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Pittsburgh, PA…It takes a substantial work of art to stand out in the majestic Hall of Architecture at Carnegie Museum of Art (CMOA). This summer, internationally recognized Chinese artist Ai Weiwei—currently making headlines for his work in Greece to highlight the plight of Syrian Refugees—contributes a fascinating new dimension to the space with his iconic Circle of Animals/Zodiac Heads. This artwork is made up of 12 figures of the traditional Chinese zodiac, cast in bronze. Each stands over 10 feet tall and weighs around 2,000 pounds.
Ai Weiwei: Circle of Animals/Zodiac Heads
May 28–August 29, 2016
Hall of Architecture
“Visitors won’t want to miss this,” said CMOA’s chief curator Catherine Evans. “We’re infusing one of the most inspiring spaces in any museum with a monumental work by one of the world’s most dynamic contemporary dissident artists.”
The Hall of Architecture houses one of the world’s few remaining plaster cast collections, filled with reproductions of colossal building facades and fragments from ancient times to the Renaissance. It represents Andrew Carnegie’s vision at the turn of the 19th century of bringing reconstructed icons of the Western world to Pittsburgh. Circle of Animals/Zodiac Heads likewise deals with architectural fragments, reimagining the figures that once adorned the famed fountain-clock of Yuanming Yuan, an imperial retreat in Beijing destroyed by the British in 1860. It debuted on the world stage in 2011 shortly after the artist, an outspoken critic of the communist regime, had been detained by Chinese authorities and held for 80 days. It wasn’t until last year that Ai Weiwei was able to travel outside of China.
Circle of Animals/Zodiac Heads pays homage to China’s history while speaking to contemporary concerns. “It’s about the future and the past, and how China is looked at today and how it looks at itself,” explains Ai. “It has many, many different layers—is it art or not art, and to what degree?” It toys with notions of reproduction in order to bring to life the original looted artworks, which continue to incite debate and discussion about looted art whenever a fragment of the original fountain emerges on the international market.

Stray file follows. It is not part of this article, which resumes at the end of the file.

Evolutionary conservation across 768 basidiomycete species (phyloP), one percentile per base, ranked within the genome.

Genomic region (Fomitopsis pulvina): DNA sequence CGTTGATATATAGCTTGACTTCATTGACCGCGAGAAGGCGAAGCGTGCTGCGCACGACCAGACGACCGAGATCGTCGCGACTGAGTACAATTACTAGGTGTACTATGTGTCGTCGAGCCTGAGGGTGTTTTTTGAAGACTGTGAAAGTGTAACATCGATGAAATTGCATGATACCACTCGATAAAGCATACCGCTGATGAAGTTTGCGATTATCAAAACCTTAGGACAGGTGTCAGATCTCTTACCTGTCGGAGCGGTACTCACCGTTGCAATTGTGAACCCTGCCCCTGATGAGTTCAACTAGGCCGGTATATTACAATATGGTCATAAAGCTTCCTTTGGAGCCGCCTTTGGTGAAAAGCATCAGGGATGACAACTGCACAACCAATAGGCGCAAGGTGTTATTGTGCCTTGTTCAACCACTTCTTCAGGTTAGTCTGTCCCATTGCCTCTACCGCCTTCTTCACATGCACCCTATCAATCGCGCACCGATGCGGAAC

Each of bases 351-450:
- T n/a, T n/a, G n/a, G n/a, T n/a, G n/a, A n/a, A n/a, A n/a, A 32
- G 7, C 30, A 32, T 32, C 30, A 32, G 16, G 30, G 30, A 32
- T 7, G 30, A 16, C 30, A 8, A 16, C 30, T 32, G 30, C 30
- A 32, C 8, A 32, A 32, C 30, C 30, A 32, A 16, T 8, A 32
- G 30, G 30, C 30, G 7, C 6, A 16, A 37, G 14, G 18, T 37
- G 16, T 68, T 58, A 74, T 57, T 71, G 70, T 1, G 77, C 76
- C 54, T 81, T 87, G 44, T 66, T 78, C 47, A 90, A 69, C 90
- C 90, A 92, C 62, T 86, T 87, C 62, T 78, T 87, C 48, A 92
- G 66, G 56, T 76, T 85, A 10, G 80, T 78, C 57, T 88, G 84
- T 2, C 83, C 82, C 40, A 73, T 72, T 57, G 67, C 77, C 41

Together, Circle of Animals/Zodiac Heads and CMOA’s Hall of Architecture create a one-of-a-kind immersive experience that brings together past and present, and underscores how cultural histories are retold.
This presentation complements the concurrent exhibition Andy Warhol/Ai Weiwei at our sibling institution The Andy Warhol Museum (June 4–August 28).
Andy Warhol / Ai Weiwei, developed by The Warhol and the National Gallery of Victoria, with the participation of Ai Weiwei, explores the significant influence of these two artists on contemporary life. The exhibition focuses on the parallels, intersections, and points of difference between their practices—Warhol representing 20th-century modernity and the “American century,” and Ai representing life in the 21st century and what has been called the “Chinese century” to come. At The Warhol, the exhibition creates a dialogue between the artists throughout the seven floors of the building with more than 350 artworks across media, including some of the major contributions by both artists.
Circle of Animals/Zodiac Heads Quick Facts
Ai Weiwei (Chinese, b. 1957)
Circle of Animals/Zodiac Heads, 2010
Images courtesy of Ai Weiwei
12 figures comprise the artwork
Snake 118” high x 53” wide x 63” deep
Ox 128” high x 62” wide x 63” deep
Dragon 134” high x 66” wide x 77” deep
Dog 119” high x 53” wide x 68” deep
Monkey 119” high x 53” wide x 56” deep
Ram 120” high x 60” wide x 62” deep
Tiger 129” high x 53” wide x 62” deep
Horse 119” high x 53” wide x 61” deep
Rat 119” high x 53” wide x 63” deep
Rabbit 129” high x 53” wide x 63” deep
Pig 119” high x 53” wide x 67” deep
Rooster 144” high x 53” wide x 55” deep
Support for Ai Weiwei: Circle of Animals / Zodiac Heads installation at Carnegie Museum of Art’s Hall of Architecture is provided by Agnes Gund,
General operating support for Carnegie Museum of Art is provided by The Heinz Endowments and Allegheny Regional Asset District. Carnegie Museum of Art receives state arts funding support through a grant from the Pennsylvania Council on the Arts, a state agency funded by the Commonwealth of Pennsylvania.
Carnegie Museum of Art
Carnegie Museum of Art enriches people’s lives through art. The museum is committed to global engagement and regional advancement. We champion creativity and its importance to society with experiences that welcome, inspire, challenge, and inform. Our core activities—collecting, conserving, presenting, and interpreting works of art—make those experiences possible. Our world-class collection of over 30,000 works emphasizes art, architecture, photography, and design from the 19th century to the present. One of the four Carnegie Museums of Pittsburgh, Carnegie Museum of Art was founded by industrialist and philanthropist Andrew Carnegie in 1895. Learn more: call 412.622.3131 or visit cmoa.org.
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